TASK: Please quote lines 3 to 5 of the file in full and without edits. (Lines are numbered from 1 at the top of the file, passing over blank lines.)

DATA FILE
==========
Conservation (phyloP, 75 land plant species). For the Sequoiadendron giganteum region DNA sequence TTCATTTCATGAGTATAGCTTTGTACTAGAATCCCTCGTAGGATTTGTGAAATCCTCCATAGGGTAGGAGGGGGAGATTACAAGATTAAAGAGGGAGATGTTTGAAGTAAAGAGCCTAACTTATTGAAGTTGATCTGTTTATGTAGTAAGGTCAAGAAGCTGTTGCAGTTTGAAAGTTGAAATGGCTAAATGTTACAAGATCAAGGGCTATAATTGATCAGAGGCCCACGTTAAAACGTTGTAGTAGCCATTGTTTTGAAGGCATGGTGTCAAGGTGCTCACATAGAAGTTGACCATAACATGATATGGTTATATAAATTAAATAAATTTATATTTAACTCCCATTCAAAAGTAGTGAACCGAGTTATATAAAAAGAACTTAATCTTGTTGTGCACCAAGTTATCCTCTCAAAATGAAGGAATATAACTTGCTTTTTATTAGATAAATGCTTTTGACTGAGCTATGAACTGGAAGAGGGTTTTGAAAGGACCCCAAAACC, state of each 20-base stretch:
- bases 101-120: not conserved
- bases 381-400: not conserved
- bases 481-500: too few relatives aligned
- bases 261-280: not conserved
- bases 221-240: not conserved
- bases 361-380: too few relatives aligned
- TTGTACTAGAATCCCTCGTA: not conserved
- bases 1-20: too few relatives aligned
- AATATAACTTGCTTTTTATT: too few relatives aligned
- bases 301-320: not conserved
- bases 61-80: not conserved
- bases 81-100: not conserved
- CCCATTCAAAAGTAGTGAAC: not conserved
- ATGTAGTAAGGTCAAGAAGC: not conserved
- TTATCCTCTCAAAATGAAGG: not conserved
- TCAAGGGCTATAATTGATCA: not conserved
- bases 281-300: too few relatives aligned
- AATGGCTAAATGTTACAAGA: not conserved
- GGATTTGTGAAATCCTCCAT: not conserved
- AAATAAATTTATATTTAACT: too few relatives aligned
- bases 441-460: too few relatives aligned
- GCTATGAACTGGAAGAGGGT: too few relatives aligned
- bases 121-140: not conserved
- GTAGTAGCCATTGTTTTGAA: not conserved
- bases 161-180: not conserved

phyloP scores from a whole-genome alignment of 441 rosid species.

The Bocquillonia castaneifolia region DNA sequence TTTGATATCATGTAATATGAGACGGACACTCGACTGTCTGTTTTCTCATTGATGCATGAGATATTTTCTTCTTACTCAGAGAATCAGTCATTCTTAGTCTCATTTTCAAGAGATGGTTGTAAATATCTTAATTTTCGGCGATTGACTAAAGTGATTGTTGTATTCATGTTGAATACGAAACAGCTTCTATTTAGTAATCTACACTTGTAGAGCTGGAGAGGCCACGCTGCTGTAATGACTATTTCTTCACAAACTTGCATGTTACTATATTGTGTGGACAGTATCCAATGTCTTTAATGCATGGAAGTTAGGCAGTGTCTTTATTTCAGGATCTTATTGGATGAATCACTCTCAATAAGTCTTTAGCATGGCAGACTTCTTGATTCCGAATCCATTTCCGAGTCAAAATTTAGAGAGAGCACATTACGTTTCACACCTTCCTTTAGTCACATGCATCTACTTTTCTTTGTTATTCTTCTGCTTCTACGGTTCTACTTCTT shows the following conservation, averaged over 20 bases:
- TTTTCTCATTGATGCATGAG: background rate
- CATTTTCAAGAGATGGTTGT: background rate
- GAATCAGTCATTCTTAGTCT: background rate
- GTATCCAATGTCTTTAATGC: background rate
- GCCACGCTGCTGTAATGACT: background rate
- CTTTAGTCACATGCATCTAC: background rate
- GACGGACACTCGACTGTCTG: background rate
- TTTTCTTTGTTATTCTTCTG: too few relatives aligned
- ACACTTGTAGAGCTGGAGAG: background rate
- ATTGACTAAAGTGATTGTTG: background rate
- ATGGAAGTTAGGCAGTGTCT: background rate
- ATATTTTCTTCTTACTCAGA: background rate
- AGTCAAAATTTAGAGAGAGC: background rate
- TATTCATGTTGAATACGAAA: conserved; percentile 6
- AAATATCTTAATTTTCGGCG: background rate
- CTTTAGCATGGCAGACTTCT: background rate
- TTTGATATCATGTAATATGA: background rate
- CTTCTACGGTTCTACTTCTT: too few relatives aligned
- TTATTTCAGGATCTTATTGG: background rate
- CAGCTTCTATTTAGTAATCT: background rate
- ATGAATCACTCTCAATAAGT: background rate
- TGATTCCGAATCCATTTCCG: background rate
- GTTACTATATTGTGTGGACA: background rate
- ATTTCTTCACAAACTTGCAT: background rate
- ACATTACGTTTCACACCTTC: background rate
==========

- bases 381-400: not conserved
- bases 481-500: too few relatives aligned
- bases 261-280: not conserved